Places to Visit: Yellowstone National Park

Rocky Mountain National Park
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Yellowstone National Park

When visiting Rocky Mountain National Park, a side trip to Yellowstone National Park to view the famous geothermal attractions and other sights is an important addition to your vacation itinerary.

  • Take a side trip from Rocky Mountain Park to see Yellowstone and all its geothermal features
  • Yellowstone is open all year, but can only be accessed by snow vehicles in winter
  • $25 per vehicle, $12 for visitors on foot, bike or skis
  • Don’t miss seeing Old Faithful erupt when visiting


Yellowstone remains one of the last vestiges of the wild and untamed in the United States. It’s the oldest park in the country and each year draws 3 million visitors to the region. Some estimates claim that at least one-third of the US population will visit Yellowstone in their lifetime.


Yellowstone is open every day of the year. During November and in late March and early April, most of the entrances are closed for winter preparations being done on the roads, but the North and Northeast entrances remain open. During the winter months the roads through the park are only open to snow vehicles.

Visitor Center Hours

  • Albright Visitor Center
    Open daily all year expect November 11 (Veteran’s Day) and November 25 (Thanksgiving).
    Spring through 30 September: 8 am to 7 pm
    1 October through winter: 9 am to 5 pm
  • Canyon Visitor Education Center
    Open daily up to 17 October
    Spring through 30 September: 8 am to 8 pm
    1 October to 17 October: 9 am to 5 pm
  • Fishing Bridge Visitor Center
    Open daily up to 30 September
    Spring through 30 September: 8 am to 7 pm
  • Grant Visitor Center
    Open daily up to 30 September
    Spring through 30 September: 8 am to 7 pm
  • Old Faithful Visitor Education Center
    Open daily up to 7 November
    Spring through 30 September: 8 am to 8 pm
    1 October to 7 November: 9 am to 5 pm
    Opens again in mid-December for the winter season
  • West Thumb Information Center
    Open daily up to 30 September
    Spring through 30 September: 9 am to 5 pm
  • West Yellowstone Visitor Information Center
    Spring through 6 September: 8 am to 8 pm
    7 September to 7 November: 8 am to 4 pm


Entrance fees are:

  • $25 for a private vehicle
  • $20 per snowmobile or motorcycle
  • $12 for visitors on foot, bike or skis (16 years old and up)

Camping fees are between $12 and $14 for first-come, first-served sites, $19.50 for reserved camping sites and $28 for RV sites.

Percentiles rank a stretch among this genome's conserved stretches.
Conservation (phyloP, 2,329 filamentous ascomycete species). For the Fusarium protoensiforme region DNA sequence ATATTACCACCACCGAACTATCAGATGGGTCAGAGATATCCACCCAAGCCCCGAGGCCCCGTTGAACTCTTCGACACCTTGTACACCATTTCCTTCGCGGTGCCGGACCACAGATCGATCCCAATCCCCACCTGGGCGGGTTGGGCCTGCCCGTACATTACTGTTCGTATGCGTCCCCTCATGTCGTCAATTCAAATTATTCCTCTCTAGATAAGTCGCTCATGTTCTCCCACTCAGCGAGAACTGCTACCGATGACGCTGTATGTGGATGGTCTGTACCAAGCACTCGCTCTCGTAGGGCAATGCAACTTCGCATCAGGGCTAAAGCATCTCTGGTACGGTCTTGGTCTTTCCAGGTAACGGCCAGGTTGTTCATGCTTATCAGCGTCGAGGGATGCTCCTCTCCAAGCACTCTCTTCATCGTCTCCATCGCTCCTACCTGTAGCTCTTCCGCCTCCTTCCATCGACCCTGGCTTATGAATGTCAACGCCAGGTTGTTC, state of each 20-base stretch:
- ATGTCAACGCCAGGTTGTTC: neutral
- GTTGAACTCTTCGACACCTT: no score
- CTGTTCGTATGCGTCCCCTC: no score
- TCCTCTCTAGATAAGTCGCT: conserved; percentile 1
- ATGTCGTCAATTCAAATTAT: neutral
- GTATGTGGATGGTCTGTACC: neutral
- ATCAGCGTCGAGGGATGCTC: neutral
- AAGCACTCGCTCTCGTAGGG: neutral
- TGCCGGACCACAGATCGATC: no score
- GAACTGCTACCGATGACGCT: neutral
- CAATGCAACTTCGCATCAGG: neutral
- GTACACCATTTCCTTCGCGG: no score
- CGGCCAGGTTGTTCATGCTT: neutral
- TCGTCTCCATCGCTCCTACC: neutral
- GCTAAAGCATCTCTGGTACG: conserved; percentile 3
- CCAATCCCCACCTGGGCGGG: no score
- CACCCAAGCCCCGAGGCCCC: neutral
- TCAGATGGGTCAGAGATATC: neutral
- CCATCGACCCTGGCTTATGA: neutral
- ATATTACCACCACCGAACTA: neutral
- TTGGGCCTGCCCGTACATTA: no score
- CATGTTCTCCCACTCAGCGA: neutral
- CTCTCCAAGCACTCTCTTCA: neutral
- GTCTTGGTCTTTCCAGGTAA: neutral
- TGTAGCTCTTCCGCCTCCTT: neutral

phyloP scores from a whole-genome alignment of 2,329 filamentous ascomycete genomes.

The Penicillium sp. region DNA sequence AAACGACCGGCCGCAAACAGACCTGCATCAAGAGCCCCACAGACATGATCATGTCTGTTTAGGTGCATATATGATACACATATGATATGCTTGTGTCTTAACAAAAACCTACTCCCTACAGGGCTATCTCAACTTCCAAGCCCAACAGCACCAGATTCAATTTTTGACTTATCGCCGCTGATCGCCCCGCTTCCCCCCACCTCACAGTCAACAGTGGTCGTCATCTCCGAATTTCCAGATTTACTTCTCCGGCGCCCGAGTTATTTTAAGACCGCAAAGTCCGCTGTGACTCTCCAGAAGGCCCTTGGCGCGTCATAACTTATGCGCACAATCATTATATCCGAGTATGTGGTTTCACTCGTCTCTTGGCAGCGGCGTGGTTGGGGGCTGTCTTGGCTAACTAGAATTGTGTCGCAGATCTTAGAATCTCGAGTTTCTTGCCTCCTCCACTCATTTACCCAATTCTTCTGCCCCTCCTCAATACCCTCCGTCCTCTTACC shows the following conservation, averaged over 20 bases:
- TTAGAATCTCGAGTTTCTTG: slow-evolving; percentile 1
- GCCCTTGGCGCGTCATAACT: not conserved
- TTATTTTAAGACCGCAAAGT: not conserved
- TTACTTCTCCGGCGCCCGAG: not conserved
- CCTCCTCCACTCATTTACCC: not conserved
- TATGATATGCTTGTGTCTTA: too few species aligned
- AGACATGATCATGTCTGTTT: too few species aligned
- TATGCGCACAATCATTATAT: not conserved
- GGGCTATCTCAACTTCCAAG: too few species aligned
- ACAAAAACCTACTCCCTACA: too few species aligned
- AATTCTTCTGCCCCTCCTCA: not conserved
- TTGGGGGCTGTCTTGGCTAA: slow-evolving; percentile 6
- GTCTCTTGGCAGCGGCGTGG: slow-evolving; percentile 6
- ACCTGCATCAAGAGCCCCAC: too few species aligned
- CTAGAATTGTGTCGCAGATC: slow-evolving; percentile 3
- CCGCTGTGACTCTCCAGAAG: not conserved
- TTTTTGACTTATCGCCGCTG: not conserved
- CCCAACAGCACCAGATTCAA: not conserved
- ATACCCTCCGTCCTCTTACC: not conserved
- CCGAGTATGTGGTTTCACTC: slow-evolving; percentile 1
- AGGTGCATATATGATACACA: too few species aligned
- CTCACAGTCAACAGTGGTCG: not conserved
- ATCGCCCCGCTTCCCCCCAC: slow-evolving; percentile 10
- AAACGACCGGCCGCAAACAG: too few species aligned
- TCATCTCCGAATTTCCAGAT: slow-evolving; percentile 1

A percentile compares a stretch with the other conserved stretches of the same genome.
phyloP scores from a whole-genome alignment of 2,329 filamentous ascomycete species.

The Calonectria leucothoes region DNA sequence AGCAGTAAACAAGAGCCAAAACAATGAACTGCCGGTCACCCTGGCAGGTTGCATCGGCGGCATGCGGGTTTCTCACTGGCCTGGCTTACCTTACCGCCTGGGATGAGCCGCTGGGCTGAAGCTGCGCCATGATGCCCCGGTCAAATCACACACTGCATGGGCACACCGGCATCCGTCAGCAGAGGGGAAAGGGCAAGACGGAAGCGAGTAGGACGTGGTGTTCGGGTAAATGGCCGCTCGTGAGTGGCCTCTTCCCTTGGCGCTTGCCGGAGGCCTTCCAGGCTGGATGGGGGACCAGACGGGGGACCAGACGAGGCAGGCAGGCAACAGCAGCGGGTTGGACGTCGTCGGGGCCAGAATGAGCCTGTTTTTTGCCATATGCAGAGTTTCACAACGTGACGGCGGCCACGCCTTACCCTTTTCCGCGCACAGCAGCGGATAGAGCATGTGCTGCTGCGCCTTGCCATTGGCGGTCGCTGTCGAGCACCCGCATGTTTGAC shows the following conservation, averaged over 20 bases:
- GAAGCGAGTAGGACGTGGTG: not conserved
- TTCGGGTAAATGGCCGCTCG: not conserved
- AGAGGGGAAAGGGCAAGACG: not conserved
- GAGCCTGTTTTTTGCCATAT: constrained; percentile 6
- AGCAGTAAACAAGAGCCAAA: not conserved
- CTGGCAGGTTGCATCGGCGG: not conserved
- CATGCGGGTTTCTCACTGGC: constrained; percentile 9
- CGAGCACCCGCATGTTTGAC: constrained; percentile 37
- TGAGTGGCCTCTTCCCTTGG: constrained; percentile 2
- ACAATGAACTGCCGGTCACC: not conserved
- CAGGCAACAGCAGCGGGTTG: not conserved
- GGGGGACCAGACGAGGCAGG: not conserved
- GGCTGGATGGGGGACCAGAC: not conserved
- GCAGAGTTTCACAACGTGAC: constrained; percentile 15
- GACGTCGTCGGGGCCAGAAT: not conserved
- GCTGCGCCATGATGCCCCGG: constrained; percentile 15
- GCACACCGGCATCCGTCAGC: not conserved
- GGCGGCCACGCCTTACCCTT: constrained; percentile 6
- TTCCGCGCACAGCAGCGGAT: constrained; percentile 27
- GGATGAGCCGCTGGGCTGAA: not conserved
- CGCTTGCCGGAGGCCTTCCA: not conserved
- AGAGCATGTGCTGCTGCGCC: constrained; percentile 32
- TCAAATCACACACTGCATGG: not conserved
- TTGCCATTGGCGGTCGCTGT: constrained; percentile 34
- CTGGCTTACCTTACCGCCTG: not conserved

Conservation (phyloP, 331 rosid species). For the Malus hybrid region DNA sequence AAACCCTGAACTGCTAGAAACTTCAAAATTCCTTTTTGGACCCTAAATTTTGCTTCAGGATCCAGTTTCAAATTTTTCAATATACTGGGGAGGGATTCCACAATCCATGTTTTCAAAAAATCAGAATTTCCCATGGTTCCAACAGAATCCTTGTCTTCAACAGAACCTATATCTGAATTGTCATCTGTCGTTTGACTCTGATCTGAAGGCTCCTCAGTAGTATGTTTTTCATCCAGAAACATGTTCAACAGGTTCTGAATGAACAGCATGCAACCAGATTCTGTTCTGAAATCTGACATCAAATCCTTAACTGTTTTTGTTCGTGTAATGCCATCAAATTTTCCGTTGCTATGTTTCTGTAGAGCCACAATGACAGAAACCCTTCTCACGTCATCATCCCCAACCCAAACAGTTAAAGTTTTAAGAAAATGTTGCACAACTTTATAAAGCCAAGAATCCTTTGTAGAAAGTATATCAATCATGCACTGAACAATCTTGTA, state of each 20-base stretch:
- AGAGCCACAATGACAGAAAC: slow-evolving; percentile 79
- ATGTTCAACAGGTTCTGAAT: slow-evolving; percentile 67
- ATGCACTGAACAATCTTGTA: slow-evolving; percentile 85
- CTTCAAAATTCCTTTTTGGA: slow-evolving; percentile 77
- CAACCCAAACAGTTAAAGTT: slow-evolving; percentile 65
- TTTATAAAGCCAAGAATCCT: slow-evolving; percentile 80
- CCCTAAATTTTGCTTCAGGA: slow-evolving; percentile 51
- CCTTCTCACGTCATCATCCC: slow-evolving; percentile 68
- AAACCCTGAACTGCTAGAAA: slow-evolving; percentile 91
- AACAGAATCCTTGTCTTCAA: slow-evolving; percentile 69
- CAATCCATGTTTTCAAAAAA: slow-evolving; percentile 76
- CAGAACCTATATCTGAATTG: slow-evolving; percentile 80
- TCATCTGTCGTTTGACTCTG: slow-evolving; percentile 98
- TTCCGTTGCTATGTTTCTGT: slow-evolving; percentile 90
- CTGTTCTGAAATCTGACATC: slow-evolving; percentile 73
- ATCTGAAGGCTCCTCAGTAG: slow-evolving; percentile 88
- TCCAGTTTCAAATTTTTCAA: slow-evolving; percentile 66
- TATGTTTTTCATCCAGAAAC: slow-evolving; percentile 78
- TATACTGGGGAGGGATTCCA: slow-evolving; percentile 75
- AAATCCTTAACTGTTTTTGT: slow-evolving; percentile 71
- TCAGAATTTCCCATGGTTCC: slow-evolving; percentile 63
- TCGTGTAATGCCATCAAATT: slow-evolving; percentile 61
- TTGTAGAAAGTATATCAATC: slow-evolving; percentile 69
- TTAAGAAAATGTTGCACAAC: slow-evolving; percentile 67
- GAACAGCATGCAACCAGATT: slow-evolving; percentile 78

Yellowstone National Park
P.O. Box 168
Yellowstone National Park, WY
Visitor Information - 307-344-7381 (recorded information)


Yellowstone was formed when a huge volcanic eruption shot a large amount of ash that covered the entire western United States, most of the Midwest, northern Mexico and some regions of the eastern Pacific. It left a caldera 30 miles wide by 45 miles long. This event happened 640,000 years ago and was one of the key processes that formed Yellowstone National Park.

There are so many incredible attractions and geothermal features in Yellowstone, it’s difficult to list them all in one place. Here are just a few:

  • Old Faithful
    Probably the most popular geothermal destination in Yellowstone is Old Faithful. It gives true testimony to one of the world’s largest active volcanoes. You can’t miss its impressive display of steam and water.
  • Yellowstone Lake
    Yellowstone’s largest lake was known and written about by fur trappers and other western explorers as far back as 1827. Today, it’s popular for fishing, boating and its scenic beauty.
  • Artist Paint Pots
    This spot, south of Norris Junction, offers views of colorful hot springs and bubbling mudpots. A short hike takes you right to these thermal attractions.
  • Madison River
    This blue-ribbon fly-fishing stream is perfect for fishing for rainbow and brown trout as well as mountain whitefish. This river is formed at the junction of the Firehole and Gibbon Rivers.
  • Mammoth Hot Springs
    Mammoth Hot Springs is a unique attraction with hot water rising through limestone and depositing mineral formations. This area is in a state of continual change as volumes of water ebb and flow, shifting on a daily basis.
  • Tower Fall
    Tower Fall is a spectacular 132-foot cascade, fascinating visitors for decades. The landscapes around this waterfall have captivated artists and become the subject of numerous paintings.

Getting Here

To get to Rocky Mountain National Park from Yellowstone, you begin on US Highway 14 from the east entrance of Yellowstone, and follow that about 80 miles to Wyoming Highway 120. In another 80 miles you will come to US Highway 20. Take a right and stay on this road until you come to Interstate 25. Go south, take exit 257 and continue on US Highway 34 right to Rocky Mountain National Park. The trip will be a little over 9 hours, but well worth it.